Why ‘Tekesima’ By LUST Is An Important Social Commentary In The Modern World

  • By Nabil Kamal
  • Apr 19
  • 4
Written by Aida Rashid

Conceptual albums like Bombay Bicycle Club’s So Long See You Tomorrow and Spooky Wet Dreams’ Koleksi Dendangan Untuk Masa Hadapan that incorporate a form of consistency from the visuals, the tracks and the execution of the campaign as a whole are diamonds buried deep in the sand in our local music scene. But as analogous is it seems, it is possible to find a diamond after digging through piles and piles of earth, often coming out with music that’s not only-driven by a rock solid concept, but also extremely articulate, critical, and polished to a gleaming shine. LUST’s full-length album, ‘Tekesima’ was released 2 weeks ago, and it is nothing short of a gripping work of art.

Basically an elaborate introspection of one’s denial towards the end of one’s youth period, ‘Tekesima’ finds itself revolving around the era of globalisation – a world in which the usage of social media has become so integral to our lives, so much so that life is really starting to viscerally emulate that one Black Mirror episode (Nosedive, if you remember).

But most importantly, who are the guys behind LUST? And how come they were able to come up with something so nonchalantly compelling?

An experimental pop group from Kuala Lumpur is no stranger to the scene – in fact far from it. Azfar Abu Bakar, Faris Khairi and Anaqi Jamalludin have been around for awhile even before LUST was formed back in 2013, considering their involvement with other bands previously and concurrently. “I was the stranger in the band. Faris, Anaqi and our ex-drummer Nazrin – they all knew each other and we were all from different bands and at that point we were unsatisfied with our bands’ output so that’s why we formed LUST – out of our frustrations. So we came together with the goal to make music that we all love together.” Azfar said.

“We didn’t really play that many covers, we kinda knew that we wanted to make our own music. After the first session we straight away went to songwriting. We hung out at Azfar’s house, we call it ‘the sanctuary’. Faris said. “We just wanted to make LUST music right away”. Given that fact then, it’s no surprise that other than their debut album ‘Tekesima’, their EP, ‘chingichanga’ that was out in 2016 is very much refined, despite being extremely underrated, for a debut release.

LUST as a whole, and subsequently ‘chingichanga’ and ‘Tekesima’, were therefore born out of a shared vision, pent-up frustrations, and  a common goal. The merge of personalities and differing influences are probably the reason why LUST was never meant to exist in passing.

The sound they bring is a lovechild between Animal Collective, Vampire Weekend’s debut era, and Matt & Kim without synthesisers. “The Strokes connected us. We almost always referenced The Strokes, and even more so with ‘Tekesima’. But I think moving forward with ‘Tekesima’, our taste expanded. I remembered Faris was listening to a lot of Animal Collective and Panda Bear, so when he was into it he brought a whole new style of sound to the band, I think that was another common ground when it comes to making ‘Tekesima’.” With an emphasis on layers in it’s song composition and vocal dynamics, they are also a reminiscent of Arcade Fire but with more touch of the DIY element.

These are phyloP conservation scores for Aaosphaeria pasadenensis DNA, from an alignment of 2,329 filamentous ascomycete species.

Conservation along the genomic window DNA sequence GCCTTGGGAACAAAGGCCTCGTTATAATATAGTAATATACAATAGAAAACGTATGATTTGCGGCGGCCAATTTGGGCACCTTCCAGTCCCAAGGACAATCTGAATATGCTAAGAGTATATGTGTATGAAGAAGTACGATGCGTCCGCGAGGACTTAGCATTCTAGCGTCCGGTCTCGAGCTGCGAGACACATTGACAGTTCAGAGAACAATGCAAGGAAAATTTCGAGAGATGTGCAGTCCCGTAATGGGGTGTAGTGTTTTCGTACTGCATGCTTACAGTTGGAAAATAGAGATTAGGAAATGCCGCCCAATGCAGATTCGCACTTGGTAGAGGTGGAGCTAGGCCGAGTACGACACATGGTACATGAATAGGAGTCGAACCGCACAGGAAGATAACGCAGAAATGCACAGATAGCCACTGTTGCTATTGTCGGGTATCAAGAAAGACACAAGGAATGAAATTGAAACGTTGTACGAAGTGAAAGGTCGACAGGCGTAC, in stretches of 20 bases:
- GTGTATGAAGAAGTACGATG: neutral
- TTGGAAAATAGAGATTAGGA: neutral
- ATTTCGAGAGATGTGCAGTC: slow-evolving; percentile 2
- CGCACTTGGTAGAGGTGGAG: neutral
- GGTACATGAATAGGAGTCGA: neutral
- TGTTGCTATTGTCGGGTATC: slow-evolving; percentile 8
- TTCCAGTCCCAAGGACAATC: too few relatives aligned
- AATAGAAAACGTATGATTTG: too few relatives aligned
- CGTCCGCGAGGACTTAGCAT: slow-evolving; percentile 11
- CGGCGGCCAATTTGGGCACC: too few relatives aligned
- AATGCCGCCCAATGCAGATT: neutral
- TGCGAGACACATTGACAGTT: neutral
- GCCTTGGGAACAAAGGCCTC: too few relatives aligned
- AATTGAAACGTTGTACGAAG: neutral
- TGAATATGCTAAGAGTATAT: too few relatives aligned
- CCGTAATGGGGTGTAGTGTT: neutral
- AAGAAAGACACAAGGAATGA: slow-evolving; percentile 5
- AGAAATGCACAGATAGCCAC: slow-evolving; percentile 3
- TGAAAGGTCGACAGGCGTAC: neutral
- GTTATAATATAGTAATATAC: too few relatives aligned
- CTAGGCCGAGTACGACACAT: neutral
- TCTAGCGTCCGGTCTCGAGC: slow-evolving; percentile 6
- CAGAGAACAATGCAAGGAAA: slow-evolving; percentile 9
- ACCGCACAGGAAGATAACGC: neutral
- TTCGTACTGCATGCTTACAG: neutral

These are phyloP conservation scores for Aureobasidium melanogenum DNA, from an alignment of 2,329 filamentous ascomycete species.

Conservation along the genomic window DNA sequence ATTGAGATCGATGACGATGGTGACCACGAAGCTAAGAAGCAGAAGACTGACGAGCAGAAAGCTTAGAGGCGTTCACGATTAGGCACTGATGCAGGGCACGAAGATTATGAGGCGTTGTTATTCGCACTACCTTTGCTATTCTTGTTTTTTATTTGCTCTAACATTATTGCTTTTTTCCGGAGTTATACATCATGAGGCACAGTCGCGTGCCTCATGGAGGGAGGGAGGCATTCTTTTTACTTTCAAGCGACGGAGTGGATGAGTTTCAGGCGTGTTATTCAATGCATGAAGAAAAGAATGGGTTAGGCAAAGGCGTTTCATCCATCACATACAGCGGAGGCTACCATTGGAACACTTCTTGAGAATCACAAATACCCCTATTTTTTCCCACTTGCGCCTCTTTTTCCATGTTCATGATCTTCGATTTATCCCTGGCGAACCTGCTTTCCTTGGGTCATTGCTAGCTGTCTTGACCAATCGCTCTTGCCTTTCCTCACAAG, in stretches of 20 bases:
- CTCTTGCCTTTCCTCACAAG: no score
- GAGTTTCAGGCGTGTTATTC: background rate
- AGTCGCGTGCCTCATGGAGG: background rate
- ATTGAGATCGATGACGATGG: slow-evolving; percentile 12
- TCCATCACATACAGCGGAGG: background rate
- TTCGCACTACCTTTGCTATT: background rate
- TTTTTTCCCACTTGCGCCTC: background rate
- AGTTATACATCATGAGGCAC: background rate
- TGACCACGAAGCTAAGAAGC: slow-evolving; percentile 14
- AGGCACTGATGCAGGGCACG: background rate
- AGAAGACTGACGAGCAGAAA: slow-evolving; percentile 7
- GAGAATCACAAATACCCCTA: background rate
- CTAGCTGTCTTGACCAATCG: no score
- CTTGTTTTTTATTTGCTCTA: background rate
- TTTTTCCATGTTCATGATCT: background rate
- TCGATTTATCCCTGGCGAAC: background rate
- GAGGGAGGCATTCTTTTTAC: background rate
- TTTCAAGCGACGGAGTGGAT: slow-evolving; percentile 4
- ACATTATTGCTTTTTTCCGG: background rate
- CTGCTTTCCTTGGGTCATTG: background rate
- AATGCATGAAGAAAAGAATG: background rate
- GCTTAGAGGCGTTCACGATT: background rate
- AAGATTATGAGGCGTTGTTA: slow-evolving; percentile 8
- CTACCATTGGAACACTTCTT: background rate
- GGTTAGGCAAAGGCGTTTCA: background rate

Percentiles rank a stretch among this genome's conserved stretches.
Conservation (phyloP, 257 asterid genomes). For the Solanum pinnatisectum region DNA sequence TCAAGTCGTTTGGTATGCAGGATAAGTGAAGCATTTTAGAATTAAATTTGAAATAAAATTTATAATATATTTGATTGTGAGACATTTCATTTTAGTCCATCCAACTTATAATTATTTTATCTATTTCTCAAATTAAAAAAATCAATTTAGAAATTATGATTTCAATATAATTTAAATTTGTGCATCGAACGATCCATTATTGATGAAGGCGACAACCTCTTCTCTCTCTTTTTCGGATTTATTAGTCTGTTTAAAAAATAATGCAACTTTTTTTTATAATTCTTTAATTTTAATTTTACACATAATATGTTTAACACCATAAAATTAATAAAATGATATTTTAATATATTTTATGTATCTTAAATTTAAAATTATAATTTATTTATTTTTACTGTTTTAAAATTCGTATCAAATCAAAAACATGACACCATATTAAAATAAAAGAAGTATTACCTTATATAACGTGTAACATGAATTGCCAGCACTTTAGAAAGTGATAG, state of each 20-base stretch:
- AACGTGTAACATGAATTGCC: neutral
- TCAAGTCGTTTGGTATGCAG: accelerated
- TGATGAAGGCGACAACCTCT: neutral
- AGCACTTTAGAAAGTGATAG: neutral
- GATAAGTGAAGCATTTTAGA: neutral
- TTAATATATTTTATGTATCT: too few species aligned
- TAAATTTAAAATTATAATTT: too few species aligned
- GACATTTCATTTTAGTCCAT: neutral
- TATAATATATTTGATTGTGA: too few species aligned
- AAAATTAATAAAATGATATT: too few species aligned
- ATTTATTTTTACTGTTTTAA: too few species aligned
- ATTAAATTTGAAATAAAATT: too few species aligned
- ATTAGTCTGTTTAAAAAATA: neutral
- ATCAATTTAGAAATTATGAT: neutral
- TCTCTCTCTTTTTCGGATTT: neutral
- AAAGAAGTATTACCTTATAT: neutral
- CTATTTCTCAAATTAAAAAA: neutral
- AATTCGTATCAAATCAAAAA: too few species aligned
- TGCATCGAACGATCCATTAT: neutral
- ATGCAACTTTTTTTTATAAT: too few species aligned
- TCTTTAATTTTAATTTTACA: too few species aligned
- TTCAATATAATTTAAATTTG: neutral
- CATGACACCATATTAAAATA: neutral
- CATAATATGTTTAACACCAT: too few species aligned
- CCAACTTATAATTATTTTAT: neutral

Considering the fact that they are individually skillful and talented, also with Azfar having his own project ‘Orang’ and Faris with ‘krooketroupe’, it is a wonder on how the band dynamics work and how they handle differences. “I don’t remember having such a harsh moment or macam gaduh. There are of course critical fixes but we always find a way to reach a common ground that pleases everyone. For the most part, we do have a lot of overlaps in terms of how we write songs, which I think, if you don’t have that you wouldn’t be like a band anymore.” Having differences isn’t inherently a bad thing, because the merging of differences in itself becomes a fresh touch to the identity of the band.

When asked about the process of creating ‘Tekesima’, it was never about rushing to have new stuff out – instead it was more about having the drive to craft new materials which stemmed from the fatigue of touring and playing the same songs over and over again. “Some of the songs in the new album – we wrote them during our tour in 2016 after we released the EP, like He Said She Said, Like The Back of A Spoon, it was kinda drafty already. But then after we finished our tour and we got kinda tired after playing a lot of shows, so we started to write more songs and I feel like the album came together during that period – like around 2017.” Faris explained.


‘Tekesima’ holds a central voice that falls in between introspection and criticism.  It is an ode to the end of one’s youthful days filled with hope, recklessness, and wasted time. It’s a white flag raised to the age of modernity and mundanity. It feels like a sudden realisation of the need to self-analyse and change your ways but also be critical about how the world works in ways that is out of our control. ‘Tekesima,’ which in BM means extremely amazed or stunned to the point of losing one’s mind is also self-explanatory in the sense that the album title depicts some sort of element of surprise that has become a vital thing when it comes to everything these days to compensate for the erosion of passion and the prevalence of distractions. But on the other hand, it is also a commentary on how there is a lot of shock value within the digital entertainment – and how we are slowly becoming desensitized consumers.